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Materials with a low thermal emittance surface have been used for many years to create reflective insulations that reduce the rate of heat flow across building envelopes. Reflective insulation technology is now being combined with other energy conserving technologies to optimize overall thermal performance. The basis for the performance of reflective insulations and radiant barriers will be discussed along with the combination of these materials with cellular plastic or mineral fiber insulations to form hybrid insulation assemblies. Calculations of thermal resistance for enclosed reflective air spaces and current field data from Southeast Asia will be presented. These data show that reductions in heat transfer across the building enclosure can be effectively reduced by the use of enclosed reflective air spaces and attic radiant barriers. Reflective technology increases the overall thermal resistance of the building enclosure when used to insulate poured concrete structures.

Enclosed reflective air spaces have significant thermal resistance making them useful as thermal insulation for a building enclosure. The term reflective air space means that there is at least one surface with low emittance (emissivity), ε, perpendicular to the direction of heat flow.^{ }The statement “enclosed space” means that air is not moving in or out of the space. The low-emittance surface is commonly provided by polished aluminum foil with total hemispherical emittance in the range 0.03 to 0.05 or metallized polymer film with a coating for protection against oxidation with emittance in the range 0.04 to 0.06. The radiative heat flux, q_{rad}, across an air space (net heat transfer by radiation from a warm surface at absolute temperature T_{1} to a cool surface at absolute temperature T_{2}) can be calculated for large parallel surface using Equation (1), the Stefan-Boltzmann Law [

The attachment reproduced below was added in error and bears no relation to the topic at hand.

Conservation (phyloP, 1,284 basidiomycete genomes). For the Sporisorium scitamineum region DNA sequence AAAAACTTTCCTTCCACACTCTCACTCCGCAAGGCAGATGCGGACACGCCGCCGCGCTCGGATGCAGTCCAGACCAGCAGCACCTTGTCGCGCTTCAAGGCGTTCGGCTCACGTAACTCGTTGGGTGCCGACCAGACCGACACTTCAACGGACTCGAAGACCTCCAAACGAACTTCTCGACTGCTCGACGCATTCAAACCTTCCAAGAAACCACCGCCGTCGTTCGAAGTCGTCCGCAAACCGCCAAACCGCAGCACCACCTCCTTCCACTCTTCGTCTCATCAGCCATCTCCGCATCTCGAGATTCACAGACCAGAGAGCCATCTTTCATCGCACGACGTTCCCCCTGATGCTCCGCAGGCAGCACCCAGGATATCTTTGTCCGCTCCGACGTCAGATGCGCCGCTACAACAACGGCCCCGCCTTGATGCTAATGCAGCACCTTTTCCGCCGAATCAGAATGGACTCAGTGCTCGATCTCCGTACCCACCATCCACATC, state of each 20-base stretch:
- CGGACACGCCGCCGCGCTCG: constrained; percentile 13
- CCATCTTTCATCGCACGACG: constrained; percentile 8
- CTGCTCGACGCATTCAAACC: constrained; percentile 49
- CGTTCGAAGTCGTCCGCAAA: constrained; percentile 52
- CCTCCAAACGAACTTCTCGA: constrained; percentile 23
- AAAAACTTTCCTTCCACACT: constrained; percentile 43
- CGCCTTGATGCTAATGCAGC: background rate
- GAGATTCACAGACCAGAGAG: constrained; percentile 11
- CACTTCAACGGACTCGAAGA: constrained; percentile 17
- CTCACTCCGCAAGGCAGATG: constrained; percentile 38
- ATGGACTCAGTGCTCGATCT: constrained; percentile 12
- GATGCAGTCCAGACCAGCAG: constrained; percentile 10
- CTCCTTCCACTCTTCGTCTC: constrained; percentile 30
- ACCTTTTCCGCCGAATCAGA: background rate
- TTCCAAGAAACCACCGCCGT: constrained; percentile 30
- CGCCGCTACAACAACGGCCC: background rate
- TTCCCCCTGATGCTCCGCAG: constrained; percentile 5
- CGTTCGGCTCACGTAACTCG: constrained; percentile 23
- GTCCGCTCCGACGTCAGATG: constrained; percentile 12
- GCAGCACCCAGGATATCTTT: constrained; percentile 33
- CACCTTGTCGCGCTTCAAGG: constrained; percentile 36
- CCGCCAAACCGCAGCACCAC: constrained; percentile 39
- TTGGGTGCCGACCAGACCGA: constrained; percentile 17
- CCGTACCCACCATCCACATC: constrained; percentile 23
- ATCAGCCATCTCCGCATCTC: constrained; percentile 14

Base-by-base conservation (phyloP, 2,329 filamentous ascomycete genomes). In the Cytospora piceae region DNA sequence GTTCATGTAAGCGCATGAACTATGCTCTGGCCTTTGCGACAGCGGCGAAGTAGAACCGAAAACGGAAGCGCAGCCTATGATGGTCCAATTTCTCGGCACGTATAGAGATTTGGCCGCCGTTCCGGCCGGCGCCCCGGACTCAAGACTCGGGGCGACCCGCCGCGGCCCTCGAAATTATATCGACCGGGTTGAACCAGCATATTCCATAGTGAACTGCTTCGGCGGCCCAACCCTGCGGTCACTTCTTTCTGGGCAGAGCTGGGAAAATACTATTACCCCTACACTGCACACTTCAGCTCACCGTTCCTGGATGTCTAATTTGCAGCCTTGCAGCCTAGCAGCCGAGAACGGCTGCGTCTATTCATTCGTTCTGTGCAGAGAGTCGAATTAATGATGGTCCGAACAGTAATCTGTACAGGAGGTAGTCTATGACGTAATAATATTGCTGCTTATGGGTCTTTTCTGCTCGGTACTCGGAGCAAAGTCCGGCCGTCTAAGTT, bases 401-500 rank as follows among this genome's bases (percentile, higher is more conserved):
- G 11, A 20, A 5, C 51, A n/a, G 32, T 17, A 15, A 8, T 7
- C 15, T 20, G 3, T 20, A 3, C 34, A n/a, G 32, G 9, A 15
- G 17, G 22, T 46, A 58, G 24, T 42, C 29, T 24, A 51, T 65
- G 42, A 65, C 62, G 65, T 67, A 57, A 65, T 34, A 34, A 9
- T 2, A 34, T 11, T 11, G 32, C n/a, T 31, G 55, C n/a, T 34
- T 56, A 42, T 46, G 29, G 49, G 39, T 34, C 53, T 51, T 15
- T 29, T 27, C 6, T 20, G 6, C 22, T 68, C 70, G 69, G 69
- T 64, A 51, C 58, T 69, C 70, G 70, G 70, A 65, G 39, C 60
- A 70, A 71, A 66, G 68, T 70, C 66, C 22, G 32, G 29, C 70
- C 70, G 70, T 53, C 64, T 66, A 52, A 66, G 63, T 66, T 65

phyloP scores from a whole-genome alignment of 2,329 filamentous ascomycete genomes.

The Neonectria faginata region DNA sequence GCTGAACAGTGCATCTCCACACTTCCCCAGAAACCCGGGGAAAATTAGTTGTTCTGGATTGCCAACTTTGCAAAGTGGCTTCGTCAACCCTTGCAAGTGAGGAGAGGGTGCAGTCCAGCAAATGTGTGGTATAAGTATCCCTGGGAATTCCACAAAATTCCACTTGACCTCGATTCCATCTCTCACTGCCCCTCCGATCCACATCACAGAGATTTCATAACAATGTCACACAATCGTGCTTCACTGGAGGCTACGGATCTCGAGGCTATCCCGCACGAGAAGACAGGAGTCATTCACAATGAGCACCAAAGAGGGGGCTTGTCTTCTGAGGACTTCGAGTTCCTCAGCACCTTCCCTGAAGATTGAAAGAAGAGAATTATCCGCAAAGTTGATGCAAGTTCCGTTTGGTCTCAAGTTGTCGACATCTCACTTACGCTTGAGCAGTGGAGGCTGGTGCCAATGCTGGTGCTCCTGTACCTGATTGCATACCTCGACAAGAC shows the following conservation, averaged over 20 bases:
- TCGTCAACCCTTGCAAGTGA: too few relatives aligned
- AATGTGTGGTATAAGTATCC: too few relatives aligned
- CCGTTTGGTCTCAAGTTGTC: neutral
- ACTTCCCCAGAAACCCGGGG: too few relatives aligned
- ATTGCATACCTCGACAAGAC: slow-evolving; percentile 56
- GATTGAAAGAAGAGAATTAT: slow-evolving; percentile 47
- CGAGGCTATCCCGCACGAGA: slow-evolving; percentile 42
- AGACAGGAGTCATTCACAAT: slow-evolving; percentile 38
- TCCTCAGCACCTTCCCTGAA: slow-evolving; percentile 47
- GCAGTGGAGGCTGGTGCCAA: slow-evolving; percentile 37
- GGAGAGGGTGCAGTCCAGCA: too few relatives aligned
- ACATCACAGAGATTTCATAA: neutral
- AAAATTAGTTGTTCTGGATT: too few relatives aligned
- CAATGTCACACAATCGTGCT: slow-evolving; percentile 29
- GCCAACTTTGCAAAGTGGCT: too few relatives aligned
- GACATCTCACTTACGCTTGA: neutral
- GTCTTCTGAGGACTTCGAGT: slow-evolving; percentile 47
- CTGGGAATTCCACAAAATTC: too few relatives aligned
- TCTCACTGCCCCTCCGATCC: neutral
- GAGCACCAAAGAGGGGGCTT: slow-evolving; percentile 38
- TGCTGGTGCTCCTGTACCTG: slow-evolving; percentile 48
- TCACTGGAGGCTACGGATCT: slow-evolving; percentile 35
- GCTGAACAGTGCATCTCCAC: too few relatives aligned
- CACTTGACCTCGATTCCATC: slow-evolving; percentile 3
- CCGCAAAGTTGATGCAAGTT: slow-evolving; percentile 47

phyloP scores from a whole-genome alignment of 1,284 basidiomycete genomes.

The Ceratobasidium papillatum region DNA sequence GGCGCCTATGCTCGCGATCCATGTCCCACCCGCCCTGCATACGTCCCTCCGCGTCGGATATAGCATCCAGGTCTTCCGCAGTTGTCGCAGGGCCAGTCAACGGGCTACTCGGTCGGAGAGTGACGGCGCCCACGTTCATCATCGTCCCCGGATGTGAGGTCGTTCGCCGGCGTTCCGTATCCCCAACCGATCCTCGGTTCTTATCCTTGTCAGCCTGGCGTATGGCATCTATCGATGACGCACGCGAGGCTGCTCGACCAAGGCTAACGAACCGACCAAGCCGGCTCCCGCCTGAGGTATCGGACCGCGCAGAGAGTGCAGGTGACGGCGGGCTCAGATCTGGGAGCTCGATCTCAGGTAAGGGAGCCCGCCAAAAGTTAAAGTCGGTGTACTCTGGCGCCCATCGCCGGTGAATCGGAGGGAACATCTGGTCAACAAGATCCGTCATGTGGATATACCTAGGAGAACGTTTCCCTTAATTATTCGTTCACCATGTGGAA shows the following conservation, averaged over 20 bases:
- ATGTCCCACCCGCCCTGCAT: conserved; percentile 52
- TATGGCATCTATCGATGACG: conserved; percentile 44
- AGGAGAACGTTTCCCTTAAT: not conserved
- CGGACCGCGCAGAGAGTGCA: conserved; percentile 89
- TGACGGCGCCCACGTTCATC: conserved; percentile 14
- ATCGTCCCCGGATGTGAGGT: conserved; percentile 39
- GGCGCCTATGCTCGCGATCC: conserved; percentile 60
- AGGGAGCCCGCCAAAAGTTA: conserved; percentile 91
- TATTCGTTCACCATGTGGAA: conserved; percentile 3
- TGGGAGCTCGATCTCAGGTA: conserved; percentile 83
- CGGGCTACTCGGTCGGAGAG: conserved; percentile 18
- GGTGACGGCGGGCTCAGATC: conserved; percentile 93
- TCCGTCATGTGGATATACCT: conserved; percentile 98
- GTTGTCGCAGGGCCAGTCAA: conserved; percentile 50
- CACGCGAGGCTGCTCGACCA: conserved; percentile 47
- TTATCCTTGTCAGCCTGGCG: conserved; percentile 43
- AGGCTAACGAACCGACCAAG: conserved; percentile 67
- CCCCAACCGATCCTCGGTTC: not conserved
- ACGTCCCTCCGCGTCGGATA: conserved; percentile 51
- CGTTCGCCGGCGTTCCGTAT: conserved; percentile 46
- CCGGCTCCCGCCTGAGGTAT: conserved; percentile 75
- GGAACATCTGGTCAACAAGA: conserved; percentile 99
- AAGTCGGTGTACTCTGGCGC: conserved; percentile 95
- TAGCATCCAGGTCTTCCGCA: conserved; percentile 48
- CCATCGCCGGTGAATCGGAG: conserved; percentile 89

The radiative heat flux, q_{rad}, is readily calculated from the above equations for large parallel surfaces and used to estimate the radiative flux for enclosed regions in the building enclosure. _{rad} is directly proportional to the reduction in E.

The total heat flow across an air space includes conduction and convection in addition to radiation. For small air spaces, convective transport is often negligible and the sum of radiative and conductive heat transport can be readily calculated [

The RSI (m^{2}∙K/W) for a large planar enclosed air space depends on several variables.

The total steady-state heat flux, q_{total} for an enclosed region can be obtained from Equation (3) where the dimensionless Nusselt Number, Nu (=h∙L/λ), is the ratio of the heat flux for conduction plus convection to the heat flux for conduction where the characteristic length, L, is the distance across the enclosed region in the direction of heat flow. Equation (4) is of practical important since it shows how Nu can be obtained from measurements of q_{total}. The total heat flux across a building element can be determined from a hot-box measurement [